Posts Tagged sprouting seeds

Growing Sprouting Seed

If you haven’t got a garden, or the time to wait for salad crops to mature in the ground, or despite your best efforts your lettuces have succumbed to a scorching summer, hungry wildlife or your summer holiday away; sprouting seeds will fill the gap.


Sprouted seeds are packed full of energy, are highly nutritious and are very easy to grow in your own kitchen, you don’t even need a garden.  They take only a few days and no special equipment to grow yet provide delicious, almost instant satisfaction, and dinner on the plate.

Seeds are just plants waiting to happen, dry they are in a dormant state and only need to be filled with water to become a living entity. Seeds sprout fastest in a warm light airy place, out of direct sunlight, with an ambient temperature of 18-22 Celsius, which is pretty much the condition of most kitchens. All you need is a large glass jar with a screw top lid and water. You can use a purpose made sprouter, there are many inexpensive types available, or you can make your own by piercing the lid of a jam jar to make drainage holes or securing a square of muslin over the top of the jar with an elastic band.

Method
Firstly soak the seeds in a large jar filled with cool water, as directed for each seed type. Empty out the water and flush with more fresh water to rinse then drain thoroughly. Rinse and drain the jar twice a day, until the seeds have sprouted and are ready to eat.You can decide for yourself at what stage you like them best, as soon as the seed has fattened up from its first soaking it can be eaten or it can be left to grow on until it has full size sprouts.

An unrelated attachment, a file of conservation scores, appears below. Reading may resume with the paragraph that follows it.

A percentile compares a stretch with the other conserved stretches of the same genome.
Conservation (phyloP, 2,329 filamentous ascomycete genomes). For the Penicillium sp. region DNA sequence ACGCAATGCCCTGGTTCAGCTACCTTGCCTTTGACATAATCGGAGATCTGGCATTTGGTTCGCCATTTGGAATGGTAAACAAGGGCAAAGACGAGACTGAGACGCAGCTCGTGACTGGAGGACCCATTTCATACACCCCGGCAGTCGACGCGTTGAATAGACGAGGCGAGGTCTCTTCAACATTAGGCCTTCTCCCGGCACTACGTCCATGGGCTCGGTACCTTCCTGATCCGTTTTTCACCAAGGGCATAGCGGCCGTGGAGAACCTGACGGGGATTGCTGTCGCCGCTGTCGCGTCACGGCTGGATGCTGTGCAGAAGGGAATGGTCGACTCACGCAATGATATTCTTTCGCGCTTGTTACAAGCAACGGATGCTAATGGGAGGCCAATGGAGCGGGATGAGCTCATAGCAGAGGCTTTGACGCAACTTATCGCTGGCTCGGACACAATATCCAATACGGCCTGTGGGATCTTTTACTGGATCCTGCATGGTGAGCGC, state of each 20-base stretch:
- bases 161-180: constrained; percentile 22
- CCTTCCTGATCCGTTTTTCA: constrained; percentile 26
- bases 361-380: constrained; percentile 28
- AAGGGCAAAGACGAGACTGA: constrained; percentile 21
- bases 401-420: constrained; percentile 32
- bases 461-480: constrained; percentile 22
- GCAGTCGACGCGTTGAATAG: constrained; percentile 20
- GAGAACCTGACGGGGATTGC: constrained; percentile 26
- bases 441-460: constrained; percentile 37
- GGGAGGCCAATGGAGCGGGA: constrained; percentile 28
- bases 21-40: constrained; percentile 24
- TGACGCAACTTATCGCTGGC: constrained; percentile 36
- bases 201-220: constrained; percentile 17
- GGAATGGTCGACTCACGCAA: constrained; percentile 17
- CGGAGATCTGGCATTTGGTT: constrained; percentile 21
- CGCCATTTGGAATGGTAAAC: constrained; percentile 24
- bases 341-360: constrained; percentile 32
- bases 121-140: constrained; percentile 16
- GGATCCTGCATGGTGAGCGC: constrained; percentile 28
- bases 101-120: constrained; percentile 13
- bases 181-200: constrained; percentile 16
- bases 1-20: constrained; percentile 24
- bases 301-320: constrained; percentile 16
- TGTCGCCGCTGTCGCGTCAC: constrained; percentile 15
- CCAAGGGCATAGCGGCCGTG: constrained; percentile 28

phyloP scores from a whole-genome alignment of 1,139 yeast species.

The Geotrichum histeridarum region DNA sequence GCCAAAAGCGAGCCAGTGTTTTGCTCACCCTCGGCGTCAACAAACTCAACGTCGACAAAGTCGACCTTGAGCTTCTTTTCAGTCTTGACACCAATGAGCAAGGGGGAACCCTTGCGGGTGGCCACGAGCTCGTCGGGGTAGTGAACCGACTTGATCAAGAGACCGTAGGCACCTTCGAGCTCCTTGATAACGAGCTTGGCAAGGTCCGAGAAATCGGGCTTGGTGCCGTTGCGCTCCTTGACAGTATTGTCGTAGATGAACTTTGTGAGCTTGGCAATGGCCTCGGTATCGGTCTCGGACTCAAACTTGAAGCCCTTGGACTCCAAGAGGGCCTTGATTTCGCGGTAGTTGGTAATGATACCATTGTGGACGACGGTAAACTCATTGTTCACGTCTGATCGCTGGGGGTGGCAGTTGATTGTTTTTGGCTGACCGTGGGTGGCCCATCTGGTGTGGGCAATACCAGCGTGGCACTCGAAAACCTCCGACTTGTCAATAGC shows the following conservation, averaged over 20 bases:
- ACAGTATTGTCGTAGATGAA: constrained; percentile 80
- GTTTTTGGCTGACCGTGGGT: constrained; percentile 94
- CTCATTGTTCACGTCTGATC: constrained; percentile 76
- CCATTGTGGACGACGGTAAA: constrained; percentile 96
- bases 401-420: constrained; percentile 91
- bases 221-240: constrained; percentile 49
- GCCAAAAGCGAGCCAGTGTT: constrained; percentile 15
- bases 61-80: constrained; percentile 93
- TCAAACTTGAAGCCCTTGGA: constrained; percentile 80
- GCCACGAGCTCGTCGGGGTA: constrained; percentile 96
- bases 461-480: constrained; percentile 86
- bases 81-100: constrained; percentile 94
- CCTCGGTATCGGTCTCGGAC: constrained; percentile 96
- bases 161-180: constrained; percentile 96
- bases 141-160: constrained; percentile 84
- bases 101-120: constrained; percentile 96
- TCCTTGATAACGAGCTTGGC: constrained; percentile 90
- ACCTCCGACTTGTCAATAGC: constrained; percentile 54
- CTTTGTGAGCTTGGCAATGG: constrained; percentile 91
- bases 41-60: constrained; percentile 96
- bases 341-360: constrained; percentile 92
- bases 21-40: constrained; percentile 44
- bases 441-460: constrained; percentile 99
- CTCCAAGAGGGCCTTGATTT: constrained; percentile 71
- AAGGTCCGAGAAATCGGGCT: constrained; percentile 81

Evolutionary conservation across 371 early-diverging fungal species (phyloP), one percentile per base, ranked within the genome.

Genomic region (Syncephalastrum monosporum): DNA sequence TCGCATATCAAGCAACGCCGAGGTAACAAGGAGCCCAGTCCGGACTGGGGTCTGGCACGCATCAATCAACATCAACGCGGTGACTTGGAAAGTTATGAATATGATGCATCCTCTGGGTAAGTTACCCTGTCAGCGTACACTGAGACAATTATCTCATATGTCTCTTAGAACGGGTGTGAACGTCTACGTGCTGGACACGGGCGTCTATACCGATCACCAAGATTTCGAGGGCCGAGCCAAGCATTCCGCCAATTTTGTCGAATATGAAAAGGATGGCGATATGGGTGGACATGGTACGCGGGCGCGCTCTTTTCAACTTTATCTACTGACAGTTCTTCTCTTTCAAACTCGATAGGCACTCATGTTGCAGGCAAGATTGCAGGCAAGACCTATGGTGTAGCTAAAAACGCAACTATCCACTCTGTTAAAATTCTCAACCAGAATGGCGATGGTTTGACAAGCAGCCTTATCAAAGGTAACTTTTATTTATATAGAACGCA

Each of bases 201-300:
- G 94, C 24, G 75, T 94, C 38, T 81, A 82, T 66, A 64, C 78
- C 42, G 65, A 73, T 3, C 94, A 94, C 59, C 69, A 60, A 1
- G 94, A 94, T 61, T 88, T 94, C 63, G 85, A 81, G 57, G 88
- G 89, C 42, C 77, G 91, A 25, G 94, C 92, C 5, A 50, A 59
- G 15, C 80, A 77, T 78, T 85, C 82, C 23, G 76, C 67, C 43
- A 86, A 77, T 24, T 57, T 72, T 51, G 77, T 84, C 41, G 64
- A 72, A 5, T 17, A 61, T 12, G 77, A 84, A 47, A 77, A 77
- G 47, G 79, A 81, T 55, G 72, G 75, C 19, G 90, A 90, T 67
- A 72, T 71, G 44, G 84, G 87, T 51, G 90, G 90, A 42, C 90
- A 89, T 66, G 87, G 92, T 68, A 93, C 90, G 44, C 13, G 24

Storage
When the sprouted seeds are at their peak rinse, drain and empty into a paper lined plastic box or glass jar, seal and store in the lower part of a fridge. The temperature in the fridge will halt growth and the sprouts can be stored for several days in prime condition before being eaten.

What to sprout
Some of my favourite sprouted seeds are also the most commonly available to buy.
Alfalfa (Luzerne in French) Soak seeds for 4 hours. Alfalfa will be ready to eat in 3-7 days
Crisp sweet flavour like fresh peas, delicious raw in salads or sandwich fillings.  Rich in amino acids which are very important for the metabolism and helps lower cholesterol. Rich in phosphorus, calcium, magnesium, and vitamins A, B1, C, D, E, K.
Mung Bean (Haricot mungo in French) Soak seeds for 12 hours will germinate ready to eat in 5-8 days. Delicious raw in rice noodle and oriental style soups & salads, stir fried or used as stuffing for spring rolls. These are the ‘beansprouts’ most commonly found in oriental shops and restaurants. Commercially they are hulled and grown in darkness and under weight pressure to achieve the dense white crisp sprouts we are familiar with.
Chick Peas (Pois chiches in French) Soak 4 tbsp peas for 8-12 hours ready to eat in 3-6 days
Lentils (Lentilles in French) Soak seeds for 8 hours will germinate ready to eat in 5-8 days

You can find seeds specifically for sprouting, from health food shops and some seed companies. You can also experiment with all manner of vegetable and herb seeds that can be sprouted and are delicious; including pumpkins, peas, sunflowers, broccoli, leeks, onions, and chives. For more information and inspiration on what and how to sprout visit Sprout People or  Primal Seeds.

Originally Posted  on Mas du Diable 16/8/2007:

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